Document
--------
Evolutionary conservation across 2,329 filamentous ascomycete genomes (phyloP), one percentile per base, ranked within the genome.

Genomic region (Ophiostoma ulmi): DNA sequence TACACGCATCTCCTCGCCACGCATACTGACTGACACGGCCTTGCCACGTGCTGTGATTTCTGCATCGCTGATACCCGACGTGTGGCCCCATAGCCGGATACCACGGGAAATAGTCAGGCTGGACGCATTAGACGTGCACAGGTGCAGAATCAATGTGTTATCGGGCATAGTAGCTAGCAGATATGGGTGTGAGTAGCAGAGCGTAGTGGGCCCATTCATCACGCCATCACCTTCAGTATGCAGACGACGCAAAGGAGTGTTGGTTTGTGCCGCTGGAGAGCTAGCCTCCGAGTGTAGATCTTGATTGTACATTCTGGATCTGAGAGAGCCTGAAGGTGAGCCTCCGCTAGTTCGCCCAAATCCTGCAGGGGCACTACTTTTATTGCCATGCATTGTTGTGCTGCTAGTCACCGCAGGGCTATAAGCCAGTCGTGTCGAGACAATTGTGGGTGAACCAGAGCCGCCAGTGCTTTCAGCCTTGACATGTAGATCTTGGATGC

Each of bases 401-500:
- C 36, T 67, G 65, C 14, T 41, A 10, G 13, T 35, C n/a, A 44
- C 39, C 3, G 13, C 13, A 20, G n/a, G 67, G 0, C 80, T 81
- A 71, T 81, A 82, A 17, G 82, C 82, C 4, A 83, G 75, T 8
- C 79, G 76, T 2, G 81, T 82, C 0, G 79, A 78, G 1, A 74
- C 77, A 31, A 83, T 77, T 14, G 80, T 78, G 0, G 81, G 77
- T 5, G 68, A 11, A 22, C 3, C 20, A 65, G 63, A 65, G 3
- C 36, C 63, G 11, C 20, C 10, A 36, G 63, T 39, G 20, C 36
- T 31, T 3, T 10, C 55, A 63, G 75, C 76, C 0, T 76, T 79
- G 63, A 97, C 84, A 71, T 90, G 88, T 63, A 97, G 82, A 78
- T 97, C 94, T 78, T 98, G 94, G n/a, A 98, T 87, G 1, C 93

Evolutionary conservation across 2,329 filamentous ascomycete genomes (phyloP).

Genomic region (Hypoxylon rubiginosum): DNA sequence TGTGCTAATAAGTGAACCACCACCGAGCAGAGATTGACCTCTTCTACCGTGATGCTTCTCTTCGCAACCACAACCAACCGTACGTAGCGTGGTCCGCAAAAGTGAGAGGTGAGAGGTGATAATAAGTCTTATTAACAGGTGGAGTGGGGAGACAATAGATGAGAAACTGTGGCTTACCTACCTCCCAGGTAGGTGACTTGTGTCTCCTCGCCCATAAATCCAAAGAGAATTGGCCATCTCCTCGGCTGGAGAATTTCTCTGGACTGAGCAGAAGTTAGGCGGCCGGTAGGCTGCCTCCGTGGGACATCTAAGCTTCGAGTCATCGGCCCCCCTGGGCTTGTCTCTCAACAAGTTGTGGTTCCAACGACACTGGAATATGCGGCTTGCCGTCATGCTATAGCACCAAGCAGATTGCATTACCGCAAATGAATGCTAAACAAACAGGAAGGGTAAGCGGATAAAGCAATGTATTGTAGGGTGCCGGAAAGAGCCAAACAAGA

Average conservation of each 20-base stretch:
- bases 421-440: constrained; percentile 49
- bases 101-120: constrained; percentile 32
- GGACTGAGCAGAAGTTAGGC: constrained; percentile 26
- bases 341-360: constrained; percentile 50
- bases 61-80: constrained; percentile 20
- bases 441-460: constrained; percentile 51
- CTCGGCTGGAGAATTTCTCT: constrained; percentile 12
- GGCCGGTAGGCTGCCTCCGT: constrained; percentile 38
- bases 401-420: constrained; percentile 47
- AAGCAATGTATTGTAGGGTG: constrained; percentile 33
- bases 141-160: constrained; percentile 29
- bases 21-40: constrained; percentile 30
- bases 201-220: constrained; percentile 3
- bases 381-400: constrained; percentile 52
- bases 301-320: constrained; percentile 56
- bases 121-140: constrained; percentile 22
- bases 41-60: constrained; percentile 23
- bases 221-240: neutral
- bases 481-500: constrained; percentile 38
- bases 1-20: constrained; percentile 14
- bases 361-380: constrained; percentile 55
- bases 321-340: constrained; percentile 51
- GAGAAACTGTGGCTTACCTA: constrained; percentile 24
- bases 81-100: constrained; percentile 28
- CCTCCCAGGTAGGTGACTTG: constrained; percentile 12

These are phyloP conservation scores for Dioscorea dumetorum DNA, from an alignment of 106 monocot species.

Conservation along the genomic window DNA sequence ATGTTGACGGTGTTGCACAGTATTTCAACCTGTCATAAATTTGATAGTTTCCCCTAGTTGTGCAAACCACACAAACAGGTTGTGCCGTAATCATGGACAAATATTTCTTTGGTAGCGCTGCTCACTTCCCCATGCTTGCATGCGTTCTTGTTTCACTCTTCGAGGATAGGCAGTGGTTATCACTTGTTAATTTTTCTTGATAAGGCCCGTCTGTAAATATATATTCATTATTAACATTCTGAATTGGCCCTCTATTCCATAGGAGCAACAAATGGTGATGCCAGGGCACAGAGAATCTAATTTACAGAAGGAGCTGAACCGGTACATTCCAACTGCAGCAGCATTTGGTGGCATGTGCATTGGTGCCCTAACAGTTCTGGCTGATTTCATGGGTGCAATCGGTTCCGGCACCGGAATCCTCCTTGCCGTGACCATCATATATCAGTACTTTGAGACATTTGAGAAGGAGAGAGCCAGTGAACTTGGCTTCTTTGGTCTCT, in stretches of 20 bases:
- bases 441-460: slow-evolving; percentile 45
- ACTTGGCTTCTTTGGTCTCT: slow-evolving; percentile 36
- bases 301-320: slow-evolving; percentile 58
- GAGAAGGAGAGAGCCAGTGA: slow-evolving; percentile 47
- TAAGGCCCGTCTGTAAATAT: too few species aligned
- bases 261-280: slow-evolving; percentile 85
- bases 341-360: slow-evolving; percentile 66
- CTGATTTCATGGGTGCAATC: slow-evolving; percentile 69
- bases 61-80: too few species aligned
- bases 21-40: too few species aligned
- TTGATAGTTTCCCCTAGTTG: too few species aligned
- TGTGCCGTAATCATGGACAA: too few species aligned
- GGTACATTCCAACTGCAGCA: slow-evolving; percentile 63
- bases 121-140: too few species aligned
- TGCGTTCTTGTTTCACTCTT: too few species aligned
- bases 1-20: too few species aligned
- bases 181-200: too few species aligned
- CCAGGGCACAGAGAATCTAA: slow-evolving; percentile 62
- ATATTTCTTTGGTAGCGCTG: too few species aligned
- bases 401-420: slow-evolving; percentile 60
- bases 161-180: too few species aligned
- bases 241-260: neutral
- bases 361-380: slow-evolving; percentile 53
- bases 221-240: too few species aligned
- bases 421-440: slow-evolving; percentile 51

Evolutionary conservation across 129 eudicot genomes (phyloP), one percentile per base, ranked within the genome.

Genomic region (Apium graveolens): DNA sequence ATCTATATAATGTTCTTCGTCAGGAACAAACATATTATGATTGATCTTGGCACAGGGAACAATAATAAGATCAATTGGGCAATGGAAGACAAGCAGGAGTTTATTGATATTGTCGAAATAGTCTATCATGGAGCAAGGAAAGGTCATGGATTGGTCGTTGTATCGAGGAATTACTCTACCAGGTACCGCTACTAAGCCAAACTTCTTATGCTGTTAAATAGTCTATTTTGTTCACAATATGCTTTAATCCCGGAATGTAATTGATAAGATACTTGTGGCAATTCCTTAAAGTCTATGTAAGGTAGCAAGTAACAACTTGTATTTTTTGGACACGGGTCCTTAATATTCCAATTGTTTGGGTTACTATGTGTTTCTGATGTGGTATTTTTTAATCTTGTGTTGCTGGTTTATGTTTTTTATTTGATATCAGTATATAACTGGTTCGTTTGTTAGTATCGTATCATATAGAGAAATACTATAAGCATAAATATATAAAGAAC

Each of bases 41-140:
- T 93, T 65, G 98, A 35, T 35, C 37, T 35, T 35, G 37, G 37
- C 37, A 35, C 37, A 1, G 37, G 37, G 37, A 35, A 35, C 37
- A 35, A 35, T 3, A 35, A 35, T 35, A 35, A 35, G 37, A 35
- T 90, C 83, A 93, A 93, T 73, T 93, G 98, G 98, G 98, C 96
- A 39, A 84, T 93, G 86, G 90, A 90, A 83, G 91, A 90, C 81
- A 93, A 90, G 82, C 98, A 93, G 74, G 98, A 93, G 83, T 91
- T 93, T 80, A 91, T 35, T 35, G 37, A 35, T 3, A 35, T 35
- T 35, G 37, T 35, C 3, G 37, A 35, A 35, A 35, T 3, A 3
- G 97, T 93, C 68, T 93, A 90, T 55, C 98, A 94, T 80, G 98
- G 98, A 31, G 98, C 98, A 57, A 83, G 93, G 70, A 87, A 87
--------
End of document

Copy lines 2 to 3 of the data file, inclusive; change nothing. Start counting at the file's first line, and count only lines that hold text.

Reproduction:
Genomic region (Ophiostoma ulmi): DNA sequence TACACGCATCTCCTCGCCACGCATACTGACTGACACGGCCTTGCCACGTGCTGTGATTTCTGCATCGCTGATACCCGACGTGTGGCCCCATAGCCGGATACCACGGGAAATAGTCAGGCTGGACGCATTAGACGTGCACAGGTGCAGAATCAATGTGTTATCGGGCATAGTAGCTAGCAGATATGGGTGTGAGTAGCAGAGCGTAGTGGGCCCATTCATCACGCCATCACCTTCAGTATGCAGACGACGCAAAGGAGTGTTGGTTTGTGCCGCTGGAGAGCTAGCCTCCGAGTGTAGATCTTGATTGTACATTCTGGATCTGAGAGAGCCTGAAGGTGAGCCTCCGCTAGTTCGCCCAAATCCTGCAGGGGCACTACTTTTATTGCCATGCATTGTTGTGCTGCTAGTCACCGCAGGGCTATAAGCCAGTCGTGTCGAGACAATTGTGGGTGAACCAGAGCCGCCAGTGCTTTCAGCCTTGACATGTAGATCTTGGATGC

Each of bases 401-500: